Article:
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Topic: Failing Linear Algebra:
Replies: 91   Last Post: Jan 10, 2007 12:56 PM

 Messages: [ Previous | Next ]
 gersh@bialer.com Posts: 12 Registered: 12/13/04
Re: Failing Linear Algebra:
Posted: Apr 28, 2004 11:35 PM

grubb@lola.math.niu.edu (Daniel Grubb) wrote in message news:<c6or0b\$3tn\$1@news.math.niu.edu>...
> >|It is certainly reasonable for a linear algebra exam to
> >|have a student show that a certain structure is a vector space!

>
> >how do you manage to memorize mathematical definitions when you don't
> >even seem to be able to remember the issue under discussion in a
> >newsgroup thread? the issue was whether there is any reason to
> >memorize definitions by rote instead of just using a piece of paper or
> >computer to memorize them for you, so your comment is entirely
> >irrelevant.

>
> No, I did remember the context. I *do* think it is reasonable
> for a student to show a certain structure is a vector space
> without having a machine or piece of paper with the definition
> on it. If they cannot show that, say, the collection of anti-symmetric
> matrices is a vector space without any computer or other pieces of
> paper, then they don't understand what a vector space is. I would
> say the same thing in an abstract algebra course with the definition
> of a group, or a ring, or a module over a ring, etc. If you cannot give
> a definition that is logically equivalent to the one in the book, you
> don't know the subject. You have to have such in order to show a structure
> is a group, or a ring, or a module, etc. You certainly need one in order
> to prove anything about them.
>
> --Dan Grubb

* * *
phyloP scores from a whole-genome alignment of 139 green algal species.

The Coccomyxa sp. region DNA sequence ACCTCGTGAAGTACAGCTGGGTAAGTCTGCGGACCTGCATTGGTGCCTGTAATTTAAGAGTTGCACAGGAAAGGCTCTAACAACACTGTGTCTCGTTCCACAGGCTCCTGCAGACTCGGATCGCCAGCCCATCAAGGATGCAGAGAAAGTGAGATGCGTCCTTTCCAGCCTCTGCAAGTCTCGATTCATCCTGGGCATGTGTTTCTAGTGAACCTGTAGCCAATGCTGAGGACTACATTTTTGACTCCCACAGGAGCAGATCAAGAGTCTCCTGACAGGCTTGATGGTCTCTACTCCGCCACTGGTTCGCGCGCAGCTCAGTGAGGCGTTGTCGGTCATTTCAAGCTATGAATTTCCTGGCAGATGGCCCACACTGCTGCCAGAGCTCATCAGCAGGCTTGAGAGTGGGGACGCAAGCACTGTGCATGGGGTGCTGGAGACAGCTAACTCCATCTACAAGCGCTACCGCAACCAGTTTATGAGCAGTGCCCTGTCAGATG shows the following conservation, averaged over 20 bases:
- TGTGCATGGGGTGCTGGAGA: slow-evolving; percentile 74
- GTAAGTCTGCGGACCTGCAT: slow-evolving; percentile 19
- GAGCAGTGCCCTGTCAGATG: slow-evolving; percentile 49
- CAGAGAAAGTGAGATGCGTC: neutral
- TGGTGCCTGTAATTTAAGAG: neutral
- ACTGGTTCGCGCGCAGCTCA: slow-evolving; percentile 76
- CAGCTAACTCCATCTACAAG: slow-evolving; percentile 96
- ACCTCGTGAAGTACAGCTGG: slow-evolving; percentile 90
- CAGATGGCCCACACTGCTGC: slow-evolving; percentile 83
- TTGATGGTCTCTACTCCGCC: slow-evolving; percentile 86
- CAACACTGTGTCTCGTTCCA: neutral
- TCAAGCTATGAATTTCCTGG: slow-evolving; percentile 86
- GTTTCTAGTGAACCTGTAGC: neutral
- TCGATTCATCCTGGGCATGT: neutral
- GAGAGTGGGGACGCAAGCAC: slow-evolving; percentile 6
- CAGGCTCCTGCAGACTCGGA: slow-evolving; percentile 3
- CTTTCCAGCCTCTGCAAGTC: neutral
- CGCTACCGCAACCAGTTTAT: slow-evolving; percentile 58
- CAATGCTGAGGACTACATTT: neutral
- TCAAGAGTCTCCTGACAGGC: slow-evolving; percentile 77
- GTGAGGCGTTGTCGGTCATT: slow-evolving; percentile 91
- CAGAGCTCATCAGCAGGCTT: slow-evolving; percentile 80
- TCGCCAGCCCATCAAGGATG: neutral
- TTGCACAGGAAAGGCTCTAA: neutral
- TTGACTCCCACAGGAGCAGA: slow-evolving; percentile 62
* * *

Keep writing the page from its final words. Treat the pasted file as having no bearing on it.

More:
You don't have to remember the defintion. You just have to remember a
bunch of examples. For vector spaces, I just think of R^n, and then
generalize. It relates to algebra to it has to have something to do
with operations. So, vectors have to be additive, and scalars have to
be nice. The definition is pretty obvious. Memorization is only really
needed for geometry.

Date Subject Author
4/24/04 Daniel Grubb
4/24/04 Marc Olschok
4/24/04 Daniel Grubb
4/24/04 Marc Olschok
4/24/04 Daniel Grubb
4/24/04 Thomas Nordhaus
4/24/04 Dave Rusin
4/25/04 Jonathan Miller
4/25/04 Felix Goldberg
4/24/04 Daniel Grubb
4/28/04 Tim Mellor
4/28/04 James Dolan
4/28/04 Daniel Grubb
4/28/04 James Dolan
4/28/04 Daniel Grubb
4/28/04 gersh@bialer.com
4/29/04 Daniel Grubb
4/29/04 Dave Rusin
4/28/04 Guest
4/29/04 Guest
4/28/04 Guest
1/10/07 David C. Ullrich
4/29/04 Dave Rusin
4/28/04 Guest
1/10/07 Law Hiu Chung
1/10/07 Dave Seaman
1/10/07 Marc Olschok
1/10/07 George Cox
4/28/04 Guest
1/10/07 Dave Rusin
4/28/04 Lee Rudolph
4/28/04 Guest
4/28/04 Guest
1/10/07 Marc Olschok
1/10/07 Toni Lassila
4/29/04 Guest
1/10/07 M L
1/10/07 Thomas Nordhaus
4/30/04 Guest
1/10/07 David C. Ullrich
1/10/07 Toni Lassila
4/30/04 Guest
1/10/07 George Cox
1/10/07 Marc Olschok
4/30/04 Guest
4/30/04 Guest
4/27/04 Guest
1/10/07 Thomas Nordhaus
1/10/07 David C. Ullrich
1/10/07 Dave Rusin
1/10/07 David C. Ullrich
5/9/04 James Dolan
5/10/04 David C. Ullrich
5/10/04 James Dolan
5/10/04 David C. Ullrich
5/10/04 Marc Olschok
5/10/04 David C. Ullrich
4/27/04 Guest
1/10/07 Thomas Nordhaus
4/27/04 Guest
1/10/07 magidin@math.berkeley.edu
1/10/07 David C. Ullrich
1/10/07 Marc Olschok
1/10/07 David C. Ullrich
1/10/07 Tim Mellor
4/28/04 Daniel Grubb
4/28/04 Daniel Grubb
4/27/04 Guest
1/10/07 David C. Ullrich
4/28/04 Dave Rusin
4/28/04 Daniel Grubb
4/27/04 Guest
1/10/07 Marc Olschok
4/24/04 Wayne Brown
4/24/04 Thomas Nordhaus
4/24/04 David Ames